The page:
Are State homes safe for vulnerable children?
THE EDITOR, Sir:
The article titled 'State slackness! Children absconding from Government facilities at will', published in The Sunday Gleaner (May 7, 2017), is upsetting, and there are questions that must be asked of the administrators of these facilities.
According to the story, there were at least 50 children who went missing between the period February 2016 and March 2017, most of whom were located at the St Augustine Home for Boys and the Homestead Place of Safety.
I was curious to know what, if any, measures were actually implemented immediately following the first, or even the second, child escaping from a facility. However, Greig Smith, registrar at the Office of the Children's Registry, was quoted as saying: "We have raised the concerns of whether security measures [could] be put in place to ensure that they are safe."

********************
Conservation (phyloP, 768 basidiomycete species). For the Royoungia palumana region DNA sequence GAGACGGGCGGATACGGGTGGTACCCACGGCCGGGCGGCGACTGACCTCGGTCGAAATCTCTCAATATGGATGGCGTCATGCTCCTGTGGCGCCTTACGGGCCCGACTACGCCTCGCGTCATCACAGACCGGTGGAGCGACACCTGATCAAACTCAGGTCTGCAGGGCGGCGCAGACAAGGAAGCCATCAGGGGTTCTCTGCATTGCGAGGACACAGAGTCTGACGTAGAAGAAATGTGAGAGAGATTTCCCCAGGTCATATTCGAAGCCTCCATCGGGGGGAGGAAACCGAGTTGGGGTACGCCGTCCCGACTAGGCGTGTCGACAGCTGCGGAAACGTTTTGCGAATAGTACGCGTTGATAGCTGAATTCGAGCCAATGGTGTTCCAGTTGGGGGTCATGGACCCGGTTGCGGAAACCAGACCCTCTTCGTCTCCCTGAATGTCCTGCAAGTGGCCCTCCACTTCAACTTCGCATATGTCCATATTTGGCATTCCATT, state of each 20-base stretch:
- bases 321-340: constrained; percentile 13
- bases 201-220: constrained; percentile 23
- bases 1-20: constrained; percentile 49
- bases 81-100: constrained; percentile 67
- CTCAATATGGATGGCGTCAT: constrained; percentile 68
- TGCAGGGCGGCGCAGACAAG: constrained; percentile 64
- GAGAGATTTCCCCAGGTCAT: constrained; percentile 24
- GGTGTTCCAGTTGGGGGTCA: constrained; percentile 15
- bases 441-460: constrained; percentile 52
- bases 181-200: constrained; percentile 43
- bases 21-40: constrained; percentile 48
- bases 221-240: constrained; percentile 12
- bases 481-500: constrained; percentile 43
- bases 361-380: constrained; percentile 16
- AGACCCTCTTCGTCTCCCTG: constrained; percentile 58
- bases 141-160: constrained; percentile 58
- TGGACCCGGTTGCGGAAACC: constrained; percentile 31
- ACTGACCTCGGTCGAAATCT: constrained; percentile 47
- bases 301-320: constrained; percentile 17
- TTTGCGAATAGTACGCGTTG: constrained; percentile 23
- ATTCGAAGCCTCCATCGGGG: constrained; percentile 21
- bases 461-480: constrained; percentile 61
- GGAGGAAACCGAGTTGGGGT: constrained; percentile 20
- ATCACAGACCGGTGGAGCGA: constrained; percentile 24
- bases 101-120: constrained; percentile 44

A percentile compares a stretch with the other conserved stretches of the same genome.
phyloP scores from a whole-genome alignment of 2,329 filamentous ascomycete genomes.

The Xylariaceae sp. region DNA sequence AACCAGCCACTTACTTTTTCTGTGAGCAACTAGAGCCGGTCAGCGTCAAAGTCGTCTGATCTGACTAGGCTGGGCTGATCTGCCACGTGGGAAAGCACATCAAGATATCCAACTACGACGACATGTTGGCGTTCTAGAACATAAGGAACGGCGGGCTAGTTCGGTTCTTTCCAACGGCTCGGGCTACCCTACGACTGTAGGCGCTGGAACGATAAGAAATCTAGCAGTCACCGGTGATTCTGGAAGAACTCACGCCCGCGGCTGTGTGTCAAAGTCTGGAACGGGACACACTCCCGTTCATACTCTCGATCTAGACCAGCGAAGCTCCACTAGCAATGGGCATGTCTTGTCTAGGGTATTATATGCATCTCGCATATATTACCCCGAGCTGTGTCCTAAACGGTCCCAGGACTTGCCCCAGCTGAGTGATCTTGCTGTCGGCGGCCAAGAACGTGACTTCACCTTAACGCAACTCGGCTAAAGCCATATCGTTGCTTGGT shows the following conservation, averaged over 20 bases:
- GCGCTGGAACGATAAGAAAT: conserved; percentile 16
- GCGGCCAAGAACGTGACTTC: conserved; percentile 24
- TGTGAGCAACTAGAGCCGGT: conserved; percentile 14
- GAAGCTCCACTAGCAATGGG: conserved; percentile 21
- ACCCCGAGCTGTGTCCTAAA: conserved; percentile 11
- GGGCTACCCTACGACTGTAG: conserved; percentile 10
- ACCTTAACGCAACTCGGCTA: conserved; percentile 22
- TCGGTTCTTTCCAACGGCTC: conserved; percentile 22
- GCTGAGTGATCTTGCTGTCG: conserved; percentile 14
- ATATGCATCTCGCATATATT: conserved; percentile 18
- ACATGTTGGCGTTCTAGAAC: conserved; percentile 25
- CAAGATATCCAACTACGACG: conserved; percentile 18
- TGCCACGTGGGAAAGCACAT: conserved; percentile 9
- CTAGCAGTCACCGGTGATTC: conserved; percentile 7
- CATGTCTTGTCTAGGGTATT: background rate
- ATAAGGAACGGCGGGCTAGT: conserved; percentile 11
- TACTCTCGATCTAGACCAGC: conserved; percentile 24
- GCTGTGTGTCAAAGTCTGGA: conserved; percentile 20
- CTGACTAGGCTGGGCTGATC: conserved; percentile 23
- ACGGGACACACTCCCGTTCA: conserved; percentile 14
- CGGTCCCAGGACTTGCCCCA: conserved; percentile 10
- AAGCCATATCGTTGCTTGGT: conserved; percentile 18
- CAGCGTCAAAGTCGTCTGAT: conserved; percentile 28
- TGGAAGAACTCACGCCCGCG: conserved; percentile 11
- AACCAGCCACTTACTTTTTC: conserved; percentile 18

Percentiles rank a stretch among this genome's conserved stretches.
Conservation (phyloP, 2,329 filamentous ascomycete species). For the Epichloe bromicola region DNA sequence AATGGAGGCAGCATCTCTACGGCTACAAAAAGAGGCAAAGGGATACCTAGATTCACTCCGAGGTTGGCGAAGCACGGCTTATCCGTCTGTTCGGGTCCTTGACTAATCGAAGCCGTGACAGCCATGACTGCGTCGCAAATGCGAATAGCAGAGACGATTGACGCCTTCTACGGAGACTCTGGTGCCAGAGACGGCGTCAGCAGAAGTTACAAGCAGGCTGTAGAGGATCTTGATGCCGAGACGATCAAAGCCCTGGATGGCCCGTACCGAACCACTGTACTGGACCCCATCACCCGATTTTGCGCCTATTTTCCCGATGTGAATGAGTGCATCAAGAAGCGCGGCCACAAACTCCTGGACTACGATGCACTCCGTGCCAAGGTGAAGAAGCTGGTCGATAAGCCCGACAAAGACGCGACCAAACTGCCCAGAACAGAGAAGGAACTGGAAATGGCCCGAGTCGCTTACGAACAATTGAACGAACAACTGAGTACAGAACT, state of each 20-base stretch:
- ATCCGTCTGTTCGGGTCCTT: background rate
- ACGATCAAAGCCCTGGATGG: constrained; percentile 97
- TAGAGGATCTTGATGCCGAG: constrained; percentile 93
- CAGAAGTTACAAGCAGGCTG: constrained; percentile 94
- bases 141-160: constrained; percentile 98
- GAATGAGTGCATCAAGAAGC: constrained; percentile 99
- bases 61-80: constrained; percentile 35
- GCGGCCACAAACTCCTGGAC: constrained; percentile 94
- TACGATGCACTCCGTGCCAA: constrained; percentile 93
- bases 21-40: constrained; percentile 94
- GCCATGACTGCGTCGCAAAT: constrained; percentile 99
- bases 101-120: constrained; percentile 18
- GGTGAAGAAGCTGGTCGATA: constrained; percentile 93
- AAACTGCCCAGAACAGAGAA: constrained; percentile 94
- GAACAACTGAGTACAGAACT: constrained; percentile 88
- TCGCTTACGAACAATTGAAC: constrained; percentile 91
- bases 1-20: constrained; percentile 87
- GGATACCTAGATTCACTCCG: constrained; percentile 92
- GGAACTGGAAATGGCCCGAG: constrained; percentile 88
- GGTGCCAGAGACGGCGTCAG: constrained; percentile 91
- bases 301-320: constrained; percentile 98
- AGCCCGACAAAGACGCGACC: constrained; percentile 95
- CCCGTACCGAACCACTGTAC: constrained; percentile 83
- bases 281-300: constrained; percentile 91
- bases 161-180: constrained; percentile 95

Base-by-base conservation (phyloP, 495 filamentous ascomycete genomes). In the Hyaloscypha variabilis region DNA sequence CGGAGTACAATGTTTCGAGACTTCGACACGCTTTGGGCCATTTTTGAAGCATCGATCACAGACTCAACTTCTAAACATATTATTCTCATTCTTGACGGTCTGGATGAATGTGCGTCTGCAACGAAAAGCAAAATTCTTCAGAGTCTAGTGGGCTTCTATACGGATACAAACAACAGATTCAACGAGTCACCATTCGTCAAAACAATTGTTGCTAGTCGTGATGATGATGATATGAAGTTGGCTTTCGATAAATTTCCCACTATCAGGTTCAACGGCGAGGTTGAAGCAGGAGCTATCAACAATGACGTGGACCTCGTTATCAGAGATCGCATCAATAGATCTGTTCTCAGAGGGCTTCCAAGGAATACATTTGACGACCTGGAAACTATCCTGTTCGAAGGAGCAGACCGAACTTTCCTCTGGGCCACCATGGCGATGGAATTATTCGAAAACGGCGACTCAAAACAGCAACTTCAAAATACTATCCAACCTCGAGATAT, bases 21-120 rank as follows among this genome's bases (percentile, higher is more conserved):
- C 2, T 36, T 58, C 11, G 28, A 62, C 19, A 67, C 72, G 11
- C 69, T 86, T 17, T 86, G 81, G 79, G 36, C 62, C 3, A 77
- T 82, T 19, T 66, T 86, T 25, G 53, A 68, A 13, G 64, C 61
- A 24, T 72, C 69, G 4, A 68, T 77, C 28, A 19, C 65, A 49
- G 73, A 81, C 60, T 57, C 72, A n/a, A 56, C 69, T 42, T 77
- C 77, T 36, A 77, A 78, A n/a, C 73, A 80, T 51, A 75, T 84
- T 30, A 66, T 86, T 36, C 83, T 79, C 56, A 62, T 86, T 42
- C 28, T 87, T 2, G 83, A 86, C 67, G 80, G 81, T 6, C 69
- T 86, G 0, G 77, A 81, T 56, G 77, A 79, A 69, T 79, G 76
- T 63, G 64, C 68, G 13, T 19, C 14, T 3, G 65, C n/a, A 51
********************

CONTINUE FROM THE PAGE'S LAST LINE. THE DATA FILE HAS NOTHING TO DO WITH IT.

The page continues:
Is Smith suggesting that, up to this point, no security arrangements are in place to ensure that these vulnerable children are kept safe in these facilities?
He was also quoted as saying: "Our main concern is really that sometimes these children go missing and there [are] no [photographs] coming from these institutions for them."
What kind of negligence is this? How, then, would these facilities positively identify the children when they escape? How would they know who is who?
What is the purpose of the State running places of safety if the children are no safer in its care?
On the face of it, this slackness exists because proper supervision and management of these so-called places of safety are lacking. There needs to be accountability now.
Swift intervention is necessary to address this alarming situation before it gets worse. The State cannot continue to be negligent in caring for our vulnerable children.